Nothing at all. It’s safe! (But there are some hoops you may have to jump through).
Your social security benefits are protected under 42 U.S. Code § 407 which states that:
(a) In general
The right of any person to any future payment under this subchapter shall not be transferable or assignable, at law or in equity, and none of the moneys paid or payable or rights existing under this subchapter shall be subject to execution, levy, attachment, garnishment, or other legal process, or to the operation of any bankruptcy or insolvency law.
(b) Amendment of section
No other provision of law, enacted before, on, or after April 20, 1983, may be construed to limit, supersede, or otherwise modify the provisions of this section except to the extent that it does so by express reference to this section.
I have known this for my entire career, but recently put it to the test filing a bankruptcy case for a client who had just received $38,000 in a lump sum award. I warned her to open a new bank account and put that $38k in the account with NO OTHER MONEY. I did not want a bk trustee arguing that we had somehow changed the exempt (protected) nature of the funds by commingling them with non-exempt monies. I then listed the bank account and exempted it (listed the code section above to protect it).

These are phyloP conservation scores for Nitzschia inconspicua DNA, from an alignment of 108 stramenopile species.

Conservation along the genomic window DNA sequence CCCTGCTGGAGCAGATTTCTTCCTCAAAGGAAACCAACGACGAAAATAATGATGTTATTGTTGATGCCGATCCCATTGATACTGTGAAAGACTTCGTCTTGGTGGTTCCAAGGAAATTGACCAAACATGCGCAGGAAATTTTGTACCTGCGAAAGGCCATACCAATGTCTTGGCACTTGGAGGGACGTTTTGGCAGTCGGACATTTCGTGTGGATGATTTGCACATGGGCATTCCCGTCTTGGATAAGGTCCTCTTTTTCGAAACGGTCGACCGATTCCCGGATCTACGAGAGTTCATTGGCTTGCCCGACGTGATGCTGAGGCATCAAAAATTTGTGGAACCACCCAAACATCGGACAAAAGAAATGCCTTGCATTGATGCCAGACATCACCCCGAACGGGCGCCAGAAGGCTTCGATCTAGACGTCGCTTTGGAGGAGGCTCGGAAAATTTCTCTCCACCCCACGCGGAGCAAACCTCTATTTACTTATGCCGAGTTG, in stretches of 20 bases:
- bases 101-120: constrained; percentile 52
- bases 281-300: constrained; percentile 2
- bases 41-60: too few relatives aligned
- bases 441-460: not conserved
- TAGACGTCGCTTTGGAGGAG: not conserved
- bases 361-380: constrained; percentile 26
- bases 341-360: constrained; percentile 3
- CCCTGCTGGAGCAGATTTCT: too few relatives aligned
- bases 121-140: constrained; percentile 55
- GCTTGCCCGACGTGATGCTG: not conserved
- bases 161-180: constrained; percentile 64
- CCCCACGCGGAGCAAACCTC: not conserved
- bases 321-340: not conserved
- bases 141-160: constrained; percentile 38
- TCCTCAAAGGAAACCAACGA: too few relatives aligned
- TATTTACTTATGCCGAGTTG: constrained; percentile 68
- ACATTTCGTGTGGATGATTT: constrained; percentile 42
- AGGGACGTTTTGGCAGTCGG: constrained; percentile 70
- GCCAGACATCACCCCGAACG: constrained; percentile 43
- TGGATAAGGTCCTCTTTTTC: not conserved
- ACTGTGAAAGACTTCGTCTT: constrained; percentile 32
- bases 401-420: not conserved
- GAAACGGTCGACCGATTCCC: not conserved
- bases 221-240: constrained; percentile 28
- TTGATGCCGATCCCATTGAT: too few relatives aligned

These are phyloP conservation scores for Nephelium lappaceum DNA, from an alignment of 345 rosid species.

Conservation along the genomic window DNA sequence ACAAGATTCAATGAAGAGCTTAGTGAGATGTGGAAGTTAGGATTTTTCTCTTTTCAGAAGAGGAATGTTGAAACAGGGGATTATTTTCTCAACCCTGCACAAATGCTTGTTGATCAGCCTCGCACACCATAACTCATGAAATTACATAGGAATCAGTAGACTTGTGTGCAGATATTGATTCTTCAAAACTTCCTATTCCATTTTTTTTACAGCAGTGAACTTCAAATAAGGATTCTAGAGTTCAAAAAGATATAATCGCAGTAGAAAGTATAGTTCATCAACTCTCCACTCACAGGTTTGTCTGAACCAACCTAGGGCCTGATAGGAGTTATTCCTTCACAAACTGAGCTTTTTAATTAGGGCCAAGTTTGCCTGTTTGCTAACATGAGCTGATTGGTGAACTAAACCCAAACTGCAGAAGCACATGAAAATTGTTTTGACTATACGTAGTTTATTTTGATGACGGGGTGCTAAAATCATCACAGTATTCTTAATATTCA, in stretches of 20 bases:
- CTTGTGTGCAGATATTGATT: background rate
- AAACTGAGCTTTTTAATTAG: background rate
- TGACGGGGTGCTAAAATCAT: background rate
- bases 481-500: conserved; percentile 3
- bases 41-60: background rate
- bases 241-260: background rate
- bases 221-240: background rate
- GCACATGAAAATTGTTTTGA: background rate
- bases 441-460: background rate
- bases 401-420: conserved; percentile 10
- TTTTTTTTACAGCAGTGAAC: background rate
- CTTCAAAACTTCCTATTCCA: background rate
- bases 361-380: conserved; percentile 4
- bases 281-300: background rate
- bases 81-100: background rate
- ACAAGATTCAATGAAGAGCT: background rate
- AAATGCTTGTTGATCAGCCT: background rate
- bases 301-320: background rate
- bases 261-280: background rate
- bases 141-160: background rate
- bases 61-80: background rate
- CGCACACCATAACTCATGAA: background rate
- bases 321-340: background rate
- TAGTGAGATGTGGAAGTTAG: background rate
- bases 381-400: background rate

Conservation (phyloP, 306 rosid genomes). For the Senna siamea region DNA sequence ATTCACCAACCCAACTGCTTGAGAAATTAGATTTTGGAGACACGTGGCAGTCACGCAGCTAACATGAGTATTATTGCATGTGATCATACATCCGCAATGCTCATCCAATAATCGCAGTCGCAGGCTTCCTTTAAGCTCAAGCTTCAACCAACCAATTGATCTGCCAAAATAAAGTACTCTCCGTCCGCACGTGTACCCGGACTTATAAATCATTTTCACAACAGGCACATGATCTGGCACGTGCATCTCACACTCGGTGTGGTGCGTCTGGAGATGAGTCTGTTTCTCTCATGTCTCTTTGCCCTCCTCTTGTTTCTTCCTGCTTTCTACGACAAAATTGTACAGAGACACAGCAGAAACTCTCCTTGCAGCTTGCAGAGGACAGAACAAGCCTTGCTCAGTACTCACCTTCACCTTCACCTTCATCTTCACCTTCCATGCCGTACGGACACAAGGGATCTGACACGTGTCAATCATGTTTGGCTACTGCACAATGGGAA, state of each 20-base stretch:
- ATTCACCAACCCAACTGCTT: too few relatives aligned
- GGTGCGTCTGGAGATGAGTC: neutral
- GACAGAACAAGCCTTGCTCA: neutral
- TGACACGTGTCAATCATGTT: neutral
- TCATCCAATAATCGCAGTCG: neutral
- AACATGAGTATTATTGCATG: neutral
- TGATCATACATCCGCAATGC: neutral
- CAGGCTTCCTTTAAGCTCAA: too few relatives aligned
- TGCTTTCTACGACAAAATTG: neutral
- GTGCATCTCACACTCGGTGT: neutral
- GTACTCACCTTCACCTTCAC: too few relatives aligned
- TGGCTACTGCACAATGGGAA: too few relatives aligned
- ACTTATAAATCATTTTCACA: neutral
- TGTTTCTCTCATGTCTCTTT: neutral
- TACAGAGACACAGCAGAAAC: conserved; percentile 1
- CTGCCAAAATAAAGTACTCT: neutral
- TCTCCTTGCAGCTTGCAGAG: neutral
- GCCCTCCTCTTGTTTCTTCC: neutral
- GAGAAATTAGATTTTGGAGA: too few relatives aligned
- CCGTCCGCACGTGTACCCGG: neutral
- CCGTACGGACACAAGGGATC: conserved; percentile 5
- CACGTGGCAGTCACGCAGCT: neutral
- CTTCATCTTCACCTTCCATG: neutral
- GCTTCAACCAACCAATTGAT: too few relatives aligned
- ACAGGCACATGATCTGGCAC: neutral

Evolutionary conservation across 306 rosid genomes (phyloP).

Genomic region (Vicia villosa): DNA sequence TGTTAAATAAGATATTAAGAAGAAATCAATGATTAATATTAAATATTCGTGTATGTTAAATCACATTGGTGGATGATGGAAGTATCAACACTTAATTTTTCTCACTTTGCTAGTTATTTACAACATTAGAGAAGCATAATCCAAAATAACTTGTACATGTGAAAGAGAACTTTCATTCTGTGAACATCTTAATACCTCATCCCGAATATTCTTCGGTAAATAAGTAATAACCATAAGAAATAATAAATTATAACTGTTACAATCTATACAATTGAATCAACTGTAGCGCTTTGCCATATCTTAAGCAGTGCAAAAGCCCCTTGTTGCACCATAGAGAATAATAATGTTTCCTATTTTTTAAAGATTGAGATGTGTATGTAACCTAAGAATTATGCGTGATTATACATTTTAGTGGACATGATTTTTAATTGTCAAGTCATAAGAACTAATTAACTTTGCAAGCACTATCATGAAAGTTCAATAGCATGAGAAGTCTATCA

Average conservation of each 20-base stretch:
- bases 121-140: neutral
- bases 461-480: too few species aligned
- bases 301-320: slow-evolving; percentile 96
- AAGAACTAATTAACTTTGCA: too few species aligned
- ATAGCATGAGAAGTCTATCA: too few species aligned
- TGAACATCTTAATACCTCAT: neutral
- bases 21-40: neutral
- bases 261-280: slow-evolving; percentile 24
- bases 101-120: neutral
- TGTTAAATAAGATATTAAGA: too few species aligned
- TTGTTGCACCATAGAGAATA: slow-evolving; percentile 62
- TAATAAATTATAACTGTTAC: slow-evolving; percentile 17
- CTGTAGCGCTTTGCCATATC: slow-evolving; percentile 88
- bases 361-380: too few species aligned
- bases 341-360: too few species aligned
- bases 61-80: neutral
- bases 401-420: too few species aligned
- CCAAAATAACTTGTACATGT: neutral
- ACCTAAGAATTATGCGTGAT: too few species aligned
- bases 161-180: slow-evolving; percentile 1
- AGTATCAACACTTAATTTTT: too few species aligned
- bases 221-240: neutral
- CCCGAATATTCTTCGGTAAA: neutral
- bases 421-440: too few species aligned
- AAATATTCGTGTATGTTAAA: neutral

We went to our 341 Meeting of Creditors, and the trustee looked at our bank statement and raised his voice, saying “Counsel. Why is there $38,000 in this bank account?”
I handed him her “Social Security Administration Retirement, Survivors and Disability Insurance Notice of Award” letter. He glanced at it, looked at the bank statement, and said (on the record), that those monies were exempt and he was considering this a “No Asset” case.
That was it. I worried for a month about it, and all he did was glance at the letter and send us off with his blessing.